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More than a third of world’s heat deaths caused by climate change, study finds | Climate News


Human-caused climate change is responsible for more than a third of the world’s heat deaths, scientists say.

The study from the University of Bern in Switzerland calculated the human cost of global warming and found the world’s heat deaths were being caused by rising temperatures and more extreme weather.

In addition, the scientists said heat deaths only accounted for a small amount of fatalities caused by climate change, with more people dying from other extreme weather such as storms, flooding and drought.

In 2015, thousands of people died after a devastating heat wave struck southern Pakistan. Pic AP

Dozens of researchers looked at heat deaths in 732 cities around the world between 1991 and 2018 – and found 37% were caused by higher temperatures from human-caused warming.

And the experts warned that heat death numbers will continue to grow with rising temperatures.

“These are deaths related to heat that actually can be prevented,” Ana Vicedo-Cabrera, an epidemiologist at the University of Bern, said.

“It is something we directly cause.”

The highest percentage of heat deaths were in South America, and Ms Vicedo-Cabrera pointed to southern Europe and southern Asia as other hot spots.

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Sao Paulo in Brazil had the most heat-related deaths in the country – averaging 239 per year.

About 35% of heat deaths in the US can be blamed on climate change with over 1,100 deaths a year in 200 American cities, the research found.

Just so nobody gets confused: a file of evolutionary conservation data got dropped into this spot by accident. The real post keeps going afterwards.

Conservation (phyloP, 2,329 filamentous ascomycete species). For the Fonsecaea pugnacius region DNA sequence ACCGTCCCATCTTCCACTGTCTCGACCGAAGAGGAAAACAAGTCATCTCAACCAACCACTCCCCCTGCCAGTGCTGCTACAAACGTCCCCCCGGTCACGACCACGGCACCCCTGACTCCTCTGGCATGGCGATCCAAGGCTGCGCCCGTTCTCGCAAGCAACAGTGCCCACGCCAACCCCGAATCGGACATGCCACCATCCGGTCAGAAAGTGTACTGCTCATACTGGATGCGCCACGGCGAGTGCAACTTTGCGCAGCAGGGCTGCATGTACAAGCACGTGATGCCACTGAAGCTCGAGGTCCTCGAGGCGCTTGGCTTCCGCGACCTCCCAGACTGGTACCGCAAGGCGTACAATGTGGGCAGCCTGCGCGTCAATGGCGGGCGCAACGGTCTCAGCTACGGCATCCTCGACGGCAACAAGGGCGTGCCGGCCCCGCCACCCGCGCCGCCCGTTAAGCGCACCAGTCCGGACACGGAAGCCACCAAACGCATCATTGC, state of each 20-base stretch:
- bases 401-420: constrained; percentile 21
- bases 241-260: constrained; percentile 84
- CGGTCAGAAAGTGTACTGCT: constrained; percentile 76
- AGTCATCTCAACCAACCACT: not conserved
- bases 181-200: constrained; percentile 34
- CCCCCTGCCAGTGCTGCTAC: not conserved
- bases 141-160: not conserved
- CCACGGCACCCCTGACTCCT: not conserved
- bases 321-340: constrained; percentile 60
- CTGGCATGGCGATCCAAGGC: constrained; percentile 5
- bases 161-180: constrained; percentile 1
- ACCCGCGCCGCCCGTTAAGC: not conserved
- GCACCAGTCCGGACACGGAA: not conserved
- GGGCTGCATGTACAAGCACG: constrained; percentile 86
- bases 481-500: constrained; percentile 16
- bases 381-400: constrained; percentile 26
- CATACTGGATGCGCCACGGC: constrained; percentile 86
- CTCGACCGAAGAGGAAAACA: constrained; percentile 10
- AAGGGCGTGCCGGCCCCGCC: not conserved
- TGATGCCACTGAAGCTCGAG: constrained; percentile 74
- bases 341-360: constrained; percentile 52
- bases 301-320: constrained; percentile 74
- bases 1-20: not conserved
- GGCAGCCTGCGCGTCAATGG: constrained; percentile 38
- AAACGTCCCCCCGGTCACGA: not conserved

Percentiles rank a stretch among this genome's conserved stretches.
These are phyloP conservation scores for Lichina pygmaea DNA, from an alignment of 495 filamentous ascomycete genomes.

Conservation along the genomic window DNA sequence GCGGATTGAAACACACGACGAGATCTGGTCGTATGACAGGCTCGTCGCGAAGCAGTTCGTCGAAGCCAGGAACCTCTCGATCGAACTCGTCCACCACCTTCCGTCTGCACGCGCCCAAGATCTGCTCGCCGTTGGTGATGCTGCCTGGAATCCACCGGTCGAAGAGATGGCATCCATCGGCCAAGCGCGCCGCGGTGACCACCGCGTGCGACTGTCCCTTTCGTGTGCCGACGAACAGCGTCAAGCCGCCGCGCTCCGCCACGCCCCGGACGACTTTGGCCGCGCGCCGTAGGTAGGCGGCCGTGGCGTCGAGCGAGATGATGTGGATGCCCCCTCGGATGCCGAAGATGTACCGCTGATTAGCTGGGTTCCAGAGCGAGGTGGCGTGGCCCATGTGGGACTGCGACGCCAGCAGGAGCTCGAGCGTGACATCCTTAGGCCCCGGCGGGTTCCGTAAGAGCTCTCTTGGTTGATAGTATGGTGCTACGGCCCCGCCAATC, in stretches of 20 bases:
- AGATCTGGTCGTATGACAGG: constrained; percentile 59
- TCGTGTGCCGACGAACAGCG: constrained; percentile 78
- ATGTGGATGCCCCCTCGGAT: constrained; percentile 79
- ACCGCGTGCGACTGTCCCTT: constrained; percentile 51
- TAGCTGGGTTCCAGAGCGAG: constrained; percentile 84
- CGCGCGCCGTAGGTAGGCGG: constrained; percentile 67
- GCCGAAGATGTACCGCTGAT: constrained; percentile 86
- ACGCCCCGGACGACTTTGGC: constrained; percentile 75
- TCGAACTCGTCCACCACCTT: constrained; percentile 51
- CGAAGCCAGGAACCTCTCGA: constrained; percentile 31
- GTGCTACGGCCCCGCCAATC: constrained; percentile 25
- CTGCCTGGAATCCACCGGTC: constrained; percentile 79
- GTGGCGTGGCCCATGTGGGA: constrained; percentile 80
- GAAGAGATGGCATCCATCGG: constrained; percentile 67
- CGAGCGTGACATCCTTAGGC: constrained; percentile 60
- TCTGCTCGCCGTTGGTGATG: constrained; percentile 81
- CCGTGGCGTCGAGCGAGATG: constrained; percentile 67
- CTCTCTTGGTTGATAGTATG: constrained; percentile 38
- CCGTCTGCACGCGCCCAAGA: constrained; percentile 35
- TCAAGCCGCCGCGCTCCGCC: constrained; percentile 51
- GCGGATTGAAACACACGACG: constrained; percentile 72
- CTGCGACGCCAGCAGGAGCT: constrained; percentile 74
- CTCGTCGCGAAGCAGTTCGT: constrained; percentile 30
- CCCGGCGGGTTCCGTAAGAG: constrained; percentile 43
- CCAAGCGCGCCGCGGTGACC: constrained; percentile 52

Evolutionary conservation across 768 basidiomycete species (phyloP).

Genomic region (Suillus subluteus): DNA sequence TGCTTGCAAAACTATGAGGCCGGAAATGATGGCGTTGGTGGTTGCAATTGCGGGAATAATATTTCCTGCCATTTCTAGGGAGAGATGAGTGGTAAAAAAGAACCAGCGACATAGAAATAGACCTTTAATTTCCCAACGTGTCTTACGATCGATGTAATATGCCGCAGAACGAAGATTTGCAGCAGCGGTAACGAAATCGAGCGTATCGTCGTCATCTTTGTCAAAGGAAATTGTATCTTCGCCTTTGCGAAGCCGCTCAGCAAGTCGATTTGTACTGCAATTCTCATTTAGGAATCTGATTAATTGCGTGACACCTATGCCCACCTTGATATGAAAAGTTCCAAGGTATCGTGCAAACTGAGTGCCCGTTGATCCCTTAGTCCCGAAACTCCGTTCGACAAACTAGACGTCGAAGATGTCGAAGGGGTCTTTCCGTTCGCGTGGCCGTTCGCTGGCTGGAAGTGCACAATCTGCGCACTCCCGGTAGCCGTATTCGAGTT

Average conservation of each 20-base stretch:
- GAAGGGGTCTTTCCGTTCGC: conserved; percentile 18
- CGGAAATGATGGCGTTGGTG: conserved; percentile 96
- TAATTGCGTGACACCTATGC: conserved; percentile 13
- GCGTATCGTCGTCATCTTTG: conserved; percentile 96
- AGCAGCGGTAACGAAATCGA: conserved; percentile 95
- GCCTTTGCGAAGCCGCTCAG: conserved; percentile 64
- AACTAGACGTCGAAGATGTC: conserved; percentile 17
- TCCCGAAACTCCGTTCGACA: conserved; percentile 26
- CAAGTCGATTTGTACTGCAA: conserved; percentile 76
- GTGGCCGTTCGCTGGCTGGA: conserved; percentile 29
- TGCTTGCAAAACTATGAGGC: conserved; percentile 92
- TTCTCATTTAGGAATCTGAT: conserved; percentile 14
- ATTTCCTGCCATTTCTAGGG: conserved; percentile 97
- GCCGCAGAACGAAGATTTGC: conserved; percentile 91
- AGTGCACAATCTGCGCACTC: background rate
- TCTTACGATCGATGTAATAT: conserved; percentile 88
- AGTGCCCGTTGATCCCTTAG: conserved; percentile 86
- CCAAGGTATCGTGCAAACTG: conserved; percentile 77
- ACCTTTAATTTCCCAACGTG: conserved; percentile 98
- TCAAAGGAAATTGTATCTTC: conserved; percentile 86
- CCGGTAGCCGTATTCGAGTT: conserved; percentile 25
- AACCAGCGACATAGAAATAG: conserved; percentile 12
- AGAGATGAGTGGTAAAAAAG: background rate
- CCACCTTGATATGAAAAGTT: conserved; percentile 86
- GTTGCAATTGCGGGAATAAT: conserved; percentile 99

New York topped the list in the US, with 141 deaths a year and Honolulu had the highest portion of heat deaths caused by climate change – 82%.

The researchers used decades of mortality data in the sampled cities to plot curves showing how each city’s death rate changes with temperature and how the heat death curves vary from city to city.

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Some cities adapt to heat better than others because of air conditioning, cultural factors and environmental conditions, Ms Vicedo-Cabrera said.

Researchers made their findings after looking at temperatures and comparing them with 10 models simulating a world without climate change.

They were then able to work out the extra heat deaths the world is seeing as a result of human-caused global warming.

“People continue to ask for proof that climate change is already affecting our health. This attribution study directly answers that question using state-of-the-science epidemiological methods,” said Dr Jonathan Patz, director of the Global Health Institute at the University of Wisconsin.

Dr Patz, who was not part of the study, said it was one of the first to detail climate change-related heat deaths now, rather than in the future.

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